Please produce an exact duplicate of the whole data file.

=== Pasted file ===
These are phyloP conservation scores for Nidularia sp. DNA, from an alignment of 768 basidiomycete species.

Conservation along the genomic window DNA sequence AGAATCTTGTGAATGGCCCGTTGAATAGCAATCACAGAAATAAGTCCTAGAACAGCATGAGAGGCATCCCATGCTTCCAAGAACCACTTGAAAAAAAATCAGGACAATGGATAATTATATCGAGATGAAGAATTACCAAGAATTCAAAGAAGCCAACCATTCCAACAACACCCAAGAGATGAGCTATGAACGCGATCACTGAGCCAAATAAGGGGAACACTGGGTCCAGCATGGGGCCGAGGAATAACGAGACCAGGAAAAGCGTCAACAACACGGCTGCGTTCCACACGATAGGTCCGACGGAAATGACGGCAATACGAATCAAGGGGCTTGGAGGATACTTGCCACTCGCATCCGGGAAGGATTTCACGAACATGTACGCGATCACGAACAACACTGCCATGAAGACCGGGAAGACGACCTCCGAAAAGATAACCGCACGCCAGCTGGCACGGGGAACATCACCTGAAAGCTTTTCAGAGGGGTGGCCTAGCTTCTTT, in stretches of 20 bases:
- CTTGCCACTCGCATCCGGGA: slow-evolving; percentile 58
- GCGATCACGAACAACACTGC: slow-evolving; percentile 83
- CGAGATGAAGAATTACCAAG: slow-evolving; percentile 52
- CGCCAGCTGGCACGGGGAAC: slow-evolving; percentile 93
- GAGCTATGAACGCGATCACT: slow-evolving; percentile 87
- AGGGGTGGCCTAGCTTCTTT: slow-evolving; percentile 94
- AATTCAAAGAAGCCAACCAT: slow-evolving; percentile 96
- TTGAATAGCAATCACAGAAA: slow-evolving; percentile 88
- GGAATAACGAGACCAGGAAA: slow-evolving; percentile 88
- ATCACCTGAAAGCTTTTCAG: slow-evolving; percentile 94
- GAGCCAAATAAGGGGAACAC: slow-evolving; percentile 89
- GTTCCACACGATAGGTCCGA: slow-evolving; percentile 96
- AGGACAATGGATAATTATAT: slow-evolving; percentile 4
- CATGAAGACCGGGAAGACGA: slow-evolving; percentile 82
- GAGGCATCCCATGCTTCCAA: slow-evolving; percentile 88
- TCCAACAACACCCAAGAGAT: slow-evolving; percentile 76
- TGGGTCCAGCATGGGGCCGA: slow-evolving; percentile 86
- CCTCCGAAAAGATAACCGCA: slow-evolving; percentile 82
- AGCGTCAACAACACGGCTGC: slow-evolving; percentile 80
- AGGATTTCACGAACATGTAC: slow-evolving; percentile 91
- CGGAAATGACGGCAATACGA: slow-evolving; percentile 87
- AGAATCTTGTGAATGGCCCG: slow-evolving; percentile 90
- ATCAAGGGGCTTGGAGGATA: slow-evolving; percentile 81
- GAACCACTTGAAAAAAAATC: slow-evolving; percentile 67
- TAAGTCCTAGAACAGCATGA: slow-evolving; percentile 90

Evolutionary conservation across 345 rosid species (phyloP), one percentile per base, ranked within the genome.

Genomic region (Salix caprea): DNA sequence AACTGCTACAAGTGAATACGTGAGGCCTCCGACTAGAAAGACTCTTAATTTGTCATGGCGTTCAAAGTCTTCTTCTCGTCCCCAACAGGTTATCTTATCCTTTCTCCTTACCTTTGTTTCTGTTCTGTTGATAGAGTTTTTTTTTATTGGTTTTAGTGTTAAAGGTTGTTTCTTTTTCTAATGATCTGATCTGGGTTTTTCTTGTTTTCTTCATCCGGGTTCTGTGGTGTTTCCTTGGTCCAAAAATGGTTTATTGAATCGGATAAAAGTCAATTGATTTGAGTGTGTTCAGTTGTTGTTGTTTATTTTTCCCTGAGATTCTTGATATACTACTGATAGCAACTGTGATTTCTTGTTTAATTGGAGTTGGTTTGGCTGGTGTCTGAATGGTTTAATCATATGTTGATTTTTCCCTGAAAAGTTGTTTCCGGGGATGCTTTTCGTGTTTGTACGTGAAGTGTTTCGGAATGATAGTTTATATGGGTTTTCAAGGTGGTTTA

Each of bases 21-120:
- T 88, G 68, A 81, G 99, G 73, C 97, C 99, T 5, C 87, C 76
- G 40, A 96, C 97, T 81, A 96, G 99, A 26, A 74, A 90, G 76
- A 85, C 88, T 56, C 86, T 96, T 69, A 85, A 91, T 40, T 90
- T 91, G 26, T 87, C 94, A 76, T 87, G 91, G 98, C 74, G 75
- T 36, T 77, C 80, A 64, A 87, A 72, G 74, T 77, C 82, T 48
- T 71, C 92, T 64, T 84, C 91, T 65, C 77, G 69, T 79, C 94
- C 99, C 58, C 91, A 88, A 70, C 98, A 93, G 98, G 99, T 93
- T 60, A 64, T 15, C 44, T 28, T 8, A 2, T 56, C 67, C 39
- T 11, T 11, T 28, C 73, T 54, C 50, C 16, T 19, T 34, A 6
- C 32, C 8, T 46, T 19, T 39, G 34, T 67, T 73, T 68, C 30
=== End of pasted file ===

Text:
These are phyloP conservation scores for Nidularia sp. DNA, from an alignment of 768 basidiomycete species.

Conservation along the genomic window DNA sequence AGAATCTTGTGAATGGCCCGTTGAATAGCAATCACAGAAATAAGTCCTAGAACAGCATGAGAGGCATCCCATGCTTCCAAGAACCACTTGAAAAAAAATCAGGACAATGGATAATTATATCGAGATGAAGAATTACCAAGAATTCAAAGAAGCCAACCATTCCAACAACACCCAAGAGATGAGCTATGAACGCGATCACTGAGCCAAATAAGGGGAACACTGGGTCCAGCATGGGGCCGAGGAATAACGAGACCAGGAAAAGCGTCAACAACACGGCTGCGTTCCACACGATAGGTCCGACGGAAATGACGGCAATACGAATCAAGGGGCTTGGAGGATACTTGCCACTCGCATCCGGGAAGGATTTCACGAACATGTACGCGATCACGAACAACACTGCCATGAAGACCGGGAAGACGACCTCCGAAAAGATAACCGCACGCCAGCTGGCACGGGGAACATCACCTGAAAGCTTTTCAGAGGGGTGGCCTAGCTTCTTT, in stretches of 20 bases:
- CTTGCCACTCGCATCCGGGA: slow-evolving; percentile 58
- GCGATCACGAACAACACTGC: slow-evolving; percentile 83
- CGAGATGAAGAATTACCAAG: slow-evolving; percentile 52
- CGCCAGCTGGCACGGGGAAC: slow-evolving; percentile 93
- GAGCTATGAACGCGATCACT: slow-evolving; percentile 87
- AGGGGTGGCCTAGCTTCTTT: slow-evolving; percentile 94
- AATTCAAAGAAGCCAACCAT: slow-evolving; percentile 96
- TTGAATAGCAATCACAGAAA: slow-evolving; percentile 88
- GGAATAACGAGACCAGGAAA: slow-evolving; percentile 88
- ATCACCTGAAAGCTTTTCAG: slow-evolving; percentile 94
- GAGCCAAATAAGGGGAACAC: slow-evolving; percentile 89
- GTTCCACACGATAGGTCCGA: slow-evolving; percentile 96
- AGGACAATGGATAATTATAT: slow-evolving; percentile 4
- CATGAAGACCGGGAAGACGA: slow-evolving; percentile 82
- GAGGCATCCCATGCTTCCAA: slow-evolving; percentile 88
- TCCAACAACACCCAAGAGAT: slow-evolving; percentile 76
- TGGGTCCAGCATGGGGCCGA: slow-evolving; percentile 86
- CCTCCGAAAAGATAACCGCA: slow-evolving; percentile 82
- AGCGTCAACAACACGGCTGC: slow-evolving; percentile 80
- AGGATTTCACGAACATGTAC: slow-evolving; percentile 91
- CGGAAATGACGGCAATACGA: slow-evolving; percentile 87
- AGAATCTTGTGAATGGCCCG: slow-evolving; percentile 90
- ATCAAGGGGCTTGGAGGATA: slow-evolving; percentile 81
- GAACCACTTGAAAAAAAATC: slow-evolving; percentile 67
- TAAGTCCTAGAACAGCATGA: slow-evolving; percentile 90

Evolutionary conservation across 345 rosid species (phyloP), one percentile per base, ranked within the genome.

Genomic region (Salix caprea): DNA sequence AACTGCTACAAGTGAATACGTGAGGCCTCCGACTAGAAAGACTCTTAATTTGTCATGGCGTTCAAAGTCTTCTTCTCGTCCCCAACAGGTTATCTTATCCTTTCTCCTTACCTTTGTTTCTGTTCTGTTGATAGAGTTTTTTTTTATTGGTTTTAGTGTTAAAGGTTGTTTCTTTTTCTAATGATCTGATCTGGGTTTTTCTTGTTTTCTTCATCCGGGTTCTGTGGTGTTTCCTTGGTCCAAAAATGGTTTATTGAATCGGATAAAAGTCAATTGATTTGAGTGTGTTCAGTTGTTGTTGTTTATTTTTCCCTGAGATTCTTGATATACTACTGATAGCAACTGTGATTTCTTGTTTAATTGGAGTTGGTTTGGCTGGTGTCTGAATGGTTTAATCATATGTTGATTTTTCCCTGAAAAGTTGTTTCCGGGGATGCTTTTCGTGTTTGTACGTGAAGTGTTTCGGAATGATAGTTTATATGGGTTTTCAAGGTGGTTTA

Each of bases 21-120:
- T 88, G 68, A 81, G 99, G 73, C 97, C 99, T 5, C 87, C 76
- G 40, A 96, C 97, T 81, A 96, G 99, A 26, A 74, A 90, G 76
- A 85, C 88, T 56, C 86, T 96, T 69, A 85, A 91, T 40, T 90
- T 91, G 26, T 87, C 94, A 76, T 87, G 91, G 98, C 74, G 75
- T 36, T 77, C 80, A 64, A 87, A 72, G 74, T 77, C 82, T 48
- T 71, C 92, T 64, T 84, C 91, T 65, C 77, G 69, T 79, C 94
- C 99, C 58, C 91, A 88, A 70, C 98, A 93, G 98, G 99, T 93
- T 60, A 64, T 15, C 44, T 28, T 8, A 2, T 56, C 67, C 39
- T 11, T 11, T 28, C 73, T 54, C 50, C 16, T 19, T 34, A 6
- C 32, C 8, T 46, T 19, T 39, G 34, T 67, T 73, T 68, C 30